How yoga swooped in and saved my most challenging year
As part of my training to become a yoga teacher, I was asked to write a blog post to share my reflections about the process. It appeared on Yoga Quota’s blog last month, and I wanted to share it here on my website as well. This past year has been truly transformational and brought so many changes to my life, and writing this blog post was an opportunity to reflect on it and quite honestly, feel proud of myself for not just getting through it, but growing and becoming stronger at the same time as finding a new super supportive group of people in the other trainees, teachers I have met and now my own students as well.
I hope you enjoy the read!
Ever since I started practicing yoga it has been an anchor during challenging times in my life. Yoga was there when I was heartbroken after losing my dad to cancer. When I couldn’t sleep, eat, or go a day without crying, Olivia, my yoga teacher, gave me a simple sequence I could practice before bed so that I could sleep better and rest.
Yoga was there for me when only a year later a very close friend passed away, also from cancer. I’d been so involved in the logistics of her last weeks and helping her Italian family with the funeral arrangements that I had not had time to even grieve her loss. During a 4 day yoga retreat her favourite song came on and I let the tears stream down my cheeks. I went on this trip on my own but found an amazing and warm group of yogis and started to understand the power of the yoga community.
Although I started practicing yoga in search of calm and relaxation I also found my inner strength. The more I immersed myself in my practice, in going to workshops, retreats, festivals, the steadier, stronger, more resilient I felt. I wanted to go deeper and decided to train as a yoga teacher.
I started the training in January, excited about the nine months ahead. Two days later a big earthquake hit me. My mum was diagnosed with lymphoma and I decided to move to my native Spain to be with her. I felt so sure about it, yet I had a big question: How could I complete my teacher training now? Could I even do it? Luckily, Yoga Quota’s programme is very flexible and after looking at all the dates available over the next year and a half and creating a very complicated spreadsheet, I realised it was feasible. If I could fly to the UK for a weekend every couple of months I would be able to do it. Little did I know what a life saver those weekends would be.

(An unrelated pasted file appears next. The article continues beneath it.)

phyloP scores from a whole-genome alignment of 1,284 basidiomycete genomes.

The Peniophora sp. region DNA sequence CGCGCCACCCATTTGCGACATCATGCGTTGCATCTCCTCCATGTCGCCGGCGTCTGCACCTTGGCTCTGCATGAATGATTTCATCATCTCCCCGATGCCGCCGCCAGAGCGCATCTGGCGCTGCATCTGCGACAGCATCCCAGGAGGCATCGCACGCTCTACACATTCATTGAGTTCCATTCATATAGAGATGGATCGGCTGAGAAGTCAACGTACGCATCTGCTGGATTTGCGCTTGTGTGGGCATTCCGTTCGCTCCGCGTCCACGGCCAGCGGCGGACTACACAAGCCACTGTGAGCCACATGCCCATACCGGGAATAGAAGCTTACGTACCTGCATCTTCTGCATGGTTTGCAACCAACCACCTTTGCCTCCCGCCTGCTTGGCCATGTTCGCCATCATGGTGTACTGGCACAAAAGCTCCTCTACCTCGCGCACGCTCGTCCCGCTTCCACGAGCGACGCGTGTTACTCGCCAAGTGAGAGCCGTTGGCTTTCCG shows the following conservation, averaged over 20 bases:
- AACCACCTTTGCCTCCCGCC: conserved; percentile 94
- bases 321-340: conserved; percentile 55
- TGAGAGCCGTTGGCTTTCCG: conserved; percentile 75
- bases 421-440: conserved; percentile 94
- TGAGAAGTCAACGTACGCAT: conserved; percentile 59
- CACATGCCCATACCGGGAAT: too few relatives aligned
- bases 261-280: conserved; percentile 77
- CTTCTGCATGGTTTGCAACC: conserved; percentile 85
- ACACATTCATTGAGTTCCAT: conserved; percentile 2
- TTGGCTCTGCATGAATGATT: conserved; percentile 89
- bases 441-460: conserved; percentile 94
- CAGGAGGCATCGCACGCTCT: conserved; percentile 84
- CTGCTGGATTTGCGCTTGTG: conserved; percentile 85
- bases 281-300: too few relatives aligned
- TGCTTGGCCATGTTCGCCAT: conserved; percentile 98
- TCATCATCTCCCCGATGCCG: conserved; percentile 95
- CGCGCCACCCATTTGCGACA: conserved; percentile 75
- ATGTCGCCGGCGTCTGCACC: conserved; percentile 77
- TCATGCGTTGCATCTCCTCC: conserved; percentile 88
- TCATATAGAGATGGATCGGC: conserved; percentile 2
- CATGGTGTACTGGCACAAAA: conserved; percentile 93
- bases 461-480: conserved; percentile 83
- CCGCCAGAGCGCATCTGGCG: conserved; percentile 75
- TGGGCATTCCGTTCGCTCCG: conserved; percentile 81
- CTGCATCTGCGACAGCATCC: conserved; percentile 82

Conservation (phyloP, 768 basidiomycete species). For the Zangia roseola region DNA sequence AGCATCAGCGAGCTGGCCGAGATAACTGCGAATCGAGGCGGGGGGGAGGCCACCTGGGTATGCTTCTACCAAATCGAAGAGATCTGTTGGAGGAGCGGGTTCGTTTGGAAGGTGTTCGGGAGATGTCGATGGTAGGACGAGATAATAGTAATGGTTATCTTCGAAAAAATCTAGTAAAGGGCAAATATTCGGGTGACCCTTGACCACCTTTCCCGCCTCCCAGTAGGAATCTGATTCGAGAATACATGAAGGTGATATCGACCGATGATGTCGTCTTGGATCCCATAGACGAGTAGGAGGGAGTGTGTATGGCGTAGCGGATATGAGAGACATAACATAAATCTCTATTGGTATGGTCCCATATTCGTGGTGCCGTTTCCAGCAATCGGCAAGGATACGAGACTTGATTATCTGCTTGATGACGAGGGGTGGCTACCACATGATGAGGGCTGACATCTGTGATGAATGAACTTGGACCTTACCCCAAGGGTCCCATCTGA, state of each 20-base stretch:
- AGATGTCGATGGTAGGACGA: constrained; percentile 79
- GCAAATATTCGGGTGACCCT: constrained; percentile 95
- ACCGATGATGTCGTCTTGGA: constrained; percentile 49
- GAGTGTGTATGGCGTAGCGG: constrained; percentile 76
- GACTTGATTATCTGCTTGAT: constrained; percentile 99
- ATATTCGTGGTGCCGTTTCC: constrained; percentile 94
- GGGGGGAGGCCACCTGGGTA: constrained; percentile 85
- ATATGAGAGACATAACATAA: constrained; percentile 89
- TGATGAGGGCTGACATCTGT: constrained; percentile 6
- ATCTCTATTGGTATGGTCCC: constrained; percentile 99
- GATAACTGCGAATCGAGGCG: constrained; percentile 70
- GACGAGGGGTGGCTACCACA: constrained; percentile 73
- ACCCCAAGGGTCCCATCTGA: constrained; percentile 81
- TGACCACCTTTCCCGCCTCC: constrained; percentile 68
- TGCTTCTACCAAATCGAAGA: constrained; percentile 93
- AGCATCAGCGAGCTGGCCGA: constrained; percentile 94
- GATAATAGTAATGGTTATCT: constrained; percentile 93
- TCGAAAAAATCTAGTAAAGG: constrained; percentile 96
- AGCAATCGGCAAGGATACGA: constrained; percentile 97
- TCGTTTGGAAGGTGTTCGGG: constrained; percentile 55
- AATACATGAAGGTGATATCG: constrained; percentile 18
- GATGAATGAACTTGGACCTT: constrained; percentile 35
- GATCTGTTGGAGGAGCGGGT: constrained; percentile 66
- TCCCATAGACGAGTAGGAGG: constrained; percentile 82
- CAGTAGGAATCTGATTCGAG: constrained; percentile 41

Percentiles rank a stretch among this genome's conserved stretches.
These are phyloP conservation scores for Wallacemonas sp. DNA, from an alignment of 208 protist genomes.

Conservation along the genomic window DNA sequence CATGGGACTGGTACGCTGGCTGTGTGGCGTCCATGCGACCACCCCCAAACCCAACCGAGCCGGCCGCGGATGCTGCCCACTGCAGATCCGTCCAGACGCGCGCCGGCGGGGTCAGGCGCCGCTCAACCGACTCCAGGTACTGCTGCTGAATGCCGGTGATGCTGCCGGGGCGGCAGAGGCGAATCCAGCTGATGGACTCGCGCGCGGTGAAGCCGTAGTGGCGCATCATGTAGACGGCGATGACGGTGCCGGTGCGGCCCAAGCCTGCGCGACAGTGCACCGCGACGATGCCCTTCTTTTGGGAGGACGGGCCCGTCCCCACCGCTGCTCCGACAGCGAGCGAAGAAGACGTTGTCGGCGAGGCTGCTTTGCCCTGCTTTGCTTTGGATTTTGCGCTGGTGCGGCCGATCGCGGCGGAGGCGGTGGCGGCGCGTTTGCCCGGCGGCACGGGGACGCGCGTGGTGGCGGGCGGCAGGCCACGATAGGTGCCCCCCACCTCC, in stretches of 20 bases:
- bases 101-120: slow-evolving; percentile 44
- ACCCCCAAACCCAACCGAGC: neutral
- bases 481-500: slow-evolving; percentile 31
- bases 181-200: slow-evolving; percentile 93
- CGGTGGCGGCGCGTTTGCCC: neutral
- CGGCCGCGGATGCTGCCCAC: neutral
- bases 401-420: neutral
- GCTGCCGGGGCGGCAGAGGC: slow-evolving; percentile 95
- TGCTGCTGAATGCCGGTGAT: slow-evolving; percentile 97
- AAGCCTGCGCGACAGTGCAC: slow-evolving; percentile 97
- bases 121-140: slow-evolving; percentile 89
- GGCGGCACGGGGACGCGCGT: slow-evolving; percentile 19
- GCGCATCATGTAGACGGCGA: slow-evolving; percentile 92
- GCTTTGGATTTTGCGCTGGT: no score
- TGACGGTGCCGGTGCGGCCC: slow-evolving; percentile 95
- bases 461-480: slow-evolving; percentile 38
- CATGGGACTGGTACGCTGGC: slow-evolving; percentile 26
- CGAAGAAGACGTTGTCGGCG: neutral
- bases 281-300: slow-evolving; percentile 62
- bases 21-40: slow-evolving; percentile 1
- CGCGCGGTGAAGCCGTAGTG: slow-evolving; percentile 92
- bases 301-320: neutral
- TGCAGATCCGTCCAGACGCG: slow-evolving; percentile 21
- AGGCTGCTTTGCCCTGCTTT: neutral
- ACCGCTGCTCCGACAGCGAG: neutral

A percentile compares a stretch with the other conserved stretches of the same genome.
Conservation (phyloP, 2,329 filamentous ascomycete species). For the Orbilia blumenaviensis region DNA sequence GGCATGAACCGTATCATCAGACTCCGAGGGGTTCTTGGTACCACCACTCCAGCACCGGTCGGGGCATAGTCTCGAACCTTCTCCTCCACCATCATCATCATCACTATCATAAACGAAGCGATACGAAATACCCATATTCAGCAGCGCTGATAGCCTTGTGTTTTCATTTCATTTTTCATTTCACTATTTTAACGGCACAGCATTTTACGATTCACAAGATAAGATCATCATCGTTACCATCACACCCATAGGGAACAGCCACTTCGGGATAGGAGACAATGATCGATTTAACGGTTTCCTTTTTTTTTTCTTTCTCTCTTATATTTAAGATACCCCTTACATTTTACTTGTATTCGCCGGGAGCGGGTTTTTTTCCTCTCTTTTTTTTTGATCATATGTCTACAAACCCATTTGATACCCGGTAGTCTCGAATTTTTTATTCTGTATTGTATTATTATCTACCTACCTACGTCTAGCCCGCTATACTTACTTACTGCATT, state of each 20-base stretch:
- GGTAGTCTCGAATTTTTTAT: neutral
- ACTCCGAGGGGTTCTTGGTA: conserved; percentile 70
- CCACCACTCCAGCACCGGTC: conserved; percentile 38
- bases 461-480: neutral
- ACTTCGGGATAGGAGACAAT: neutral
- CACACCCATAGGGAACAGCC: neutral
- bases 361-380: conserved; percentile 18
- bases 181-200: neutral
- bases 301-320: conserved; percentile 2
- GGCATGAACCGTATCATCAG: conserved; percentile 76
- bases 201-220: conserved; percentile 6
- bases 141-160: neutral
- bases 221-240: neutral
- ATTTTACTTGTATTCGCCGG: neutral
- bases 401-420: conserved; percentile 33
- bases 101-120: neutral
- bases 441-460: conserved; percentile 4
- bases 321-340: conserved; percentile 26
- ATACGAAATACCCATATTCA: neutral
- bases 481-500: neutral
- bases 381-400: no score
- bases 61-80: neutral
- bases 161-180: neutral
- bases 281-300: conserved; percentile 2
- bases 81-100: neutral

Four weeks later I was on a plane, moving back to a country where I hadn’t lived for 14 years. A country where I hadn’t lived as an adult, back to the family home. I left a job I loved, a house I loved, a city I loved, hundreds of people I loved. What lay ahead was unknown and scary.
Sometimes you worry about the unknown and when things come around, they are easier than you expected. This is not one of those stories. My mum’s chemotherapy treatment started with a bang when she had a severe reaction to one of the drugs and nearly stopped breathing. There were days I had to cancel everything else because mum was very sick or we had medical appointments, and then there were the emergency trips to the hospital. My life no longer felt mine. My time no longer felt mine to plan.
It was then that I started getting up at a ridiculous time in the morning while everyone was asleep to practice for an ideal 30 minutes. Sometimes I just sat and meditated for 10. Some days I moved with energy. Doing this gave me a huge sense of achievement. I had control over a few minutes each day.
Soon things started to settle and I found a yoga class locally, which allowed me to get out of the house and meet other yogis. In the summer I started going to the park once a week to teach a class to my friends. Being surrounded by trees, supported by the green grass under the gorgeous blue sky was a tonic for my heart.
I don’t quite know how, with so much uncertainty, I still managed to fly to the UK every other month for my training. I never knew if I would be able to make the next date, but somehow it always worked out. At home I was using a lot of my energy to care for others, and those weekends in Oxford gave me all the energy I needed and more. They felt indulgent. I got to spend two days learning about yoga with a room full of lovely people who were becoming friends.
After the summer, my yoga teacher at home put me in touch with a yoga studio that was looking for a teacher and I started teaching three classes a week, where I have met some great yogis who come to class regularly. In Spain we like to chat a lot, and I love the buzz of the five minutes before the class starts, when people talk to each other about their week, and the very chilled five minutes after class, when everyone is blissed out after Savasana but still eager to keep talking to one another!
I am now just one full day away from completing my training (*) and as I look back, I can only describe this year as a rollercoaster. Many of the highs and happy moments have been related to yoga, and the tough moments have always been made better because of it. Yoga is always there for me, and will always be there for me, to create happy moments, to value the joy there is in every moment. It is also there when I need to curl up on my mat and let the tears fall, when I need to give a big sigh and let all the tension go. I’ve come to realise that yoga is my super power.
(*) Now completed! Yay! :)